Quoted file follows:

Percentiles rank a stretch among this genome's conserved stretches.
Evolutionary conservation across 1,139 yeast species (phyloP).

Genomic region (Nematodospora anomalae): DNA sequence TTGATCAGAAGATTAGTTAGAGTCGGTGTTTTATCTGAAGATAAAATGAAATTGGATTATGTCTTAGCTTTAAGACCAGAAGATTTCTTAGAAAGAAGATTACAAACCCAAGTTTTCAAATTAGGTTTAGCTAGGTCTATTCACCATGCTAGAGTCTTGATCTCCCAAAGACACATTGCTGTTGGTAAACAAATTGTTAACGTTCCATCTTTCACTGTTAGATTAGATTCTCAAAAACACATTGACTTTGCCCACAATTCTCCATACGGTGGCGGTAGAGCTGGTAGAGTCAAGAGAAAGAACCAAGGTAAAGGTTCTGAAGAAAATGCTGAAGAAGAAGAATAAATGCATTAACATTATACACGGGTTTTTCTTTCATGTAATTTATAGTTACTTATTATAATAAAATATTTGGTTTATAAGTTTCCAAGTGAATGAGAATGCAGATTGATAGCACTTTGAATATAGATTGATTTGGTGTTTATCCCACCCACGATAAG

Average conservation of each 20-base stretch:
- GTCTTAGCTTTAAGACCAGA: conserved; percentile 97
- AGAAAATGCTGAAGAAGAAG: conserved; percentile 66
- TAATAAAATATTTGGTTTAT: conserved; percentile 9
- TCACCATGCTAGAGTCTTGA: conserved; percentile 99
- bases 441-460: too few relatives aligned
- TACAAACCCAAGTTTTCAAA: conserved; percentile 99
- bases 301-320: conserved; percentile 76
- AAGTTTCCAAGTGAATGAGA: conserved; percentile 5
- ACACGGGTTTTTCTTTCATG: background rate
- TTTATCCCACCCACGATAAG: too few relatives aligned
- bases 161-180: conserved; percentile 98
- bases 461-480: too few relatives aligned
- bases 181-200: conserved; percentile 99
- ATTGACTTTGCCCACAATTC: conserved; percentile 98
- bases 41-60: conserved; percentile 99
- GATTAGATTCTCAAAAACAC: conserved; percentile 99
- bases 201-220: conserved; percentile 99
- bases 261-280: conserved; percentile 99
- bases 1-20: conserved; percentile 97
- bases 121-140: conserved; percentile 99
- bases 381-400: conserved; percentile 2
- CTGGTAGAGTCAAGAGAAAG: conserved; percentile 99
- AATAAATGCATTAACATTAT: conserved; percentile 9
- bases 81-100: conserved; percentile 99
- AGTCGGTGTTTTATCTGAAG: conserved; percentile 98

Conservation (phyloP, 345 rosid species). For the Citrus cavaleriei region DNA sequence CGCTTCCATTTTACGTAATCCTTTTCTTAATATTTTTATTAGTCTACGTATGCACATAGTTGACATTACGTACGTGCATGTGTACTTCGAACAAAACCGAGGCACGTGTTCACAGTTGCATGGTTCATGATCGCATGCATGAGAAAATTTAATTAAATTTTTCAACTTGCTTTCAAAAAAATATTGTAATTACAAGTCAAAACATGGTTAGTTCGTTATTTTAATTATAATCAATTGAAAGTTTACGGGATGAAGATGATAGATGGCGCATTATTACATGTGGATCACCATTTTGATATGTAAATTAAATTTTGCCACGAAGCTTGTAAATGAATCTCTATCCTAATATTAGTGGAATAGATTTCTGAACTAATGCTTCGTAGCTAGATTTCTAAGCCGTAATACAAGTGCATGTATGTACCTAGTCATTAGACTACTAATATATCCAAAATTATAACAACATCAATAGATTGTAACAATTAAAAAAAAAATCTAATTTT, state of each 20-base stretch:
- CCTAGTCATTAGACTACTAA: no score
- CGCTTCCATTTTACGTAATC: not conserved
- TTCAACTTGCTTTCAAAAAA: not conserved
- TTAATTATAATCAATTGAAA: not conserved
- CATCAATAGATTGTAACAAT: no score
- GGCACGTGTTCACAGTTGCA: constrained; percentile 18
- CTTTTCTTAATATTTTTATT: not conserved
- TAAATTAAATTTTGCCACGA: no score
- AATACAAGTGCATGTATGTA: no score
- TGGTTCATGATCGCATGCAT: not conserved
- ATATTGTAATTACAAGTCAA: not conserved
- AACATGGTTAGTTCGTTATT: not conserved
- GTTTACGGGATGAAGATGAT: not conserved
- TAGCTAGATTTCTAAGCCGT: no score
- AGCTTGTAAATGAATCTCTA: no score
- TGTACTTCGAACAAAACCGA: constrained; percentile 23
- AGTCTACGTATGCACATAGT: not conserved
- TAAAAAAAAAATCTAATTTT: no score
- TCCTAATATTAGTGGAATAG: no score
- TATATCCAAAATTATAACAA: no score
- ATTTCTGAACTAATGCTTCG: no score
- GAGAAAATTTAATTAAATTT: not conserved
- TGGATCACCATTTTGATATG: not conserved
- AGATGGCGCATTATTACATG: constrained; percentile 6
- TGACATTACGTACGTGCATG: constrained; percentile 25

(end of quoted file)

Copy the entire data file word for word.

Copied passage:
Percentiles rank a stretch among this genome's conserved stretches.
Evolutionary conservation across 1,139 yeast species (phyloP).

Genomic region (Nematodospora anomalae): DNA sequence TTGATCAGAAGATTAGTTAGAGTCGGTGTTTTATCTGAAGATAAAATGAAATTGGATTATGTCTTAGCTTTAAGACCAGAAGATTTCTTAGAAAGAAGATTACAAACCCAAGTTTTCAAATTAGGTTTAGCTAGGTCTATTCACCATGCTAGAGTCTTGATCTCCCAAAGACACATTGCTGTTGGTAAACAAATTGTTAACGTTCCATCTTTCACTGTTAGATTAGATTCTCAAAAACACATTGACTTTGCCCACAATTCTCCATACGGTGGCGGTAGAGCTGGTAGAGTCAAGAGAAAGAACCAAGGTAAAGGTTCTGAAGAAAATGCTGAAGAAGAAGAATAAATGCATTAACATTATACACGGGTTTTTCTTTCATGTAATTTATAGTTACTTATTATAATAAAATATTTGGTTTATAAGTTTCCAAGTGAATGAGAATGCAGATTGATAGCACTTTGAATATAGATTGATTTGGTGTTTATCCCACCCACGATAAG

Average conservation of each 20-base stretch:
- GTCTTAGCTTTAAGACCAGA: conserved; percentile 97
- AGAAAATGCTGAAGAAGAAG: conserved; percentile 66
- TAATAAAATATTTGGTTTAT: conserved; percentile 9
- TCACCATGCTAGAGTCTTGA: conserved; percentile 99
- bases 441-460: too few relatives aligned
- TACAAACCCAAGTTTTCAAA: conserved; percentile 99
- bases 301-320: conserved; percentile 76
- AAGTTTCCAAGTGAATGAGA: conserved; percentile 5
- ACACGGGTTTTTCTTTCATG: background rate
- TTTATCCCACCCACGATAAG: too few relatives aligned
- bases 161-180: conserved; percentile 98
- bases 461-480: too few relatives aligned
- bases 181-200: conserved; percentile 99
- ATTGACTTTGCCCACAATTC: conserved; percentile 98
- bases 41-60: conserved; percentile 99
- GATTAGATTCTCAAAAACAC: conserved; percentile 99
- bases 201-220: conserved; percentile 99
- bases 261-280: conserved; percentile 99
- bases 1-20: conserved; percentile 97
- bases 121-140: conserved; percentile 99
- bases 381-400: conserved; percentile 2
- CTGGTAGAGTCAAGAGAAAG: conserved; percentile 99
- AATAAATGCATTAACATTAT: conserved; percentile 9
- bases 81-100: conserved; percentile 99
- AGTCGGTGTTTTATCTGAAG: conserved; percentile 98

Conservation (phyloP, 345 rosid species). For the Citrus cavaleriei region DNA sequence CGCTTCCATTTTACGTAATCCTTTTCTTAATATTTTTATTAGTCTACGTATGCACATAGTTGACATTACGTACGTGCATGTGTACTTCGAACAAAACCGAGGCACGTGTTCACAGTTGCATGGTTCATGATCGCATGCATGAGAAAATTTAATTAAATTTTTCAACTTGCTTTCAAAAAAATATTGTAATTACAAGTCAAAACATGGTTAGTTCGTTATTTTAATTATAATCAATTGAAAGTTTACGGGATGAAGATGATAGATGGCGCATTATTACATGTGGATCACCATTTTGATATGTAAATTAAATTTTGCCACGAAGCTTGTAAATGAATCTCTATCCTAATATTAGTGGAATAGATTTCTGAACTAATGCTTCGTAGCTAGATTTCTAAGCCGTAATACAAGTGCATGTATGTACCTAGTCATTAGACTACTAATATATCCAAAATTATAACAACATCAATAGATTGTAACAATTAAAAAAAAAATCTAATTTT, state of each 20-base stretch:
- CCTAGTCATTAGACTACTAA: no score
- CGCTTCCATTTTACGTAATC: not conserved
- TTCAACTTGCTTTCAAAAAA: not conserved
- TTAATTATAATCAATTGAAA: not conserved
- CATCAATAGATTGTAACAAT: no score
- GGCACGTGTTCACAGTTGCA: constrained; percentile 18
- CTTTTCTTAATATTTTTATT: not conserved
- TAAATTAAATTTTGCCACGA: no score
- AATACAAGTGCATGTATGTA: no score
- TGGTTCATGATCGCATGCAT: not conserved
- ATATTGTAATTACAAGTCAA: not conserved
- AACATGGTTAGTTCGTTATT: not conserved
- GTTTACGGGATGAAGATGAT: not conserved
- TAGCTAGATTTCTAAGCCGT: no score
- AGCTTGTAAATGAATCTCTA: no score
- TGTACTTCGAACAAAACCGA: constrained; percentile 23
- AGTCTACGTATGCACATAGT: not conserved
- TAAAAAAAAAATCTAATTTT: no score
- TCCTAATATTAGTGGAATAG: no score
- TATATCCAAAATTATAACAA: no score
- ATTTCTGAACTAATGCTTCG: no score
- GAGAAAATTTAATTAAATTT: not conserved
- TGGATCACCATTTTGATATG: not conserved
- AGATGGCGCATTATTACATG: constrained; percentile 6
- TGACATTACGTACGTGCATG: constrained; percentile 25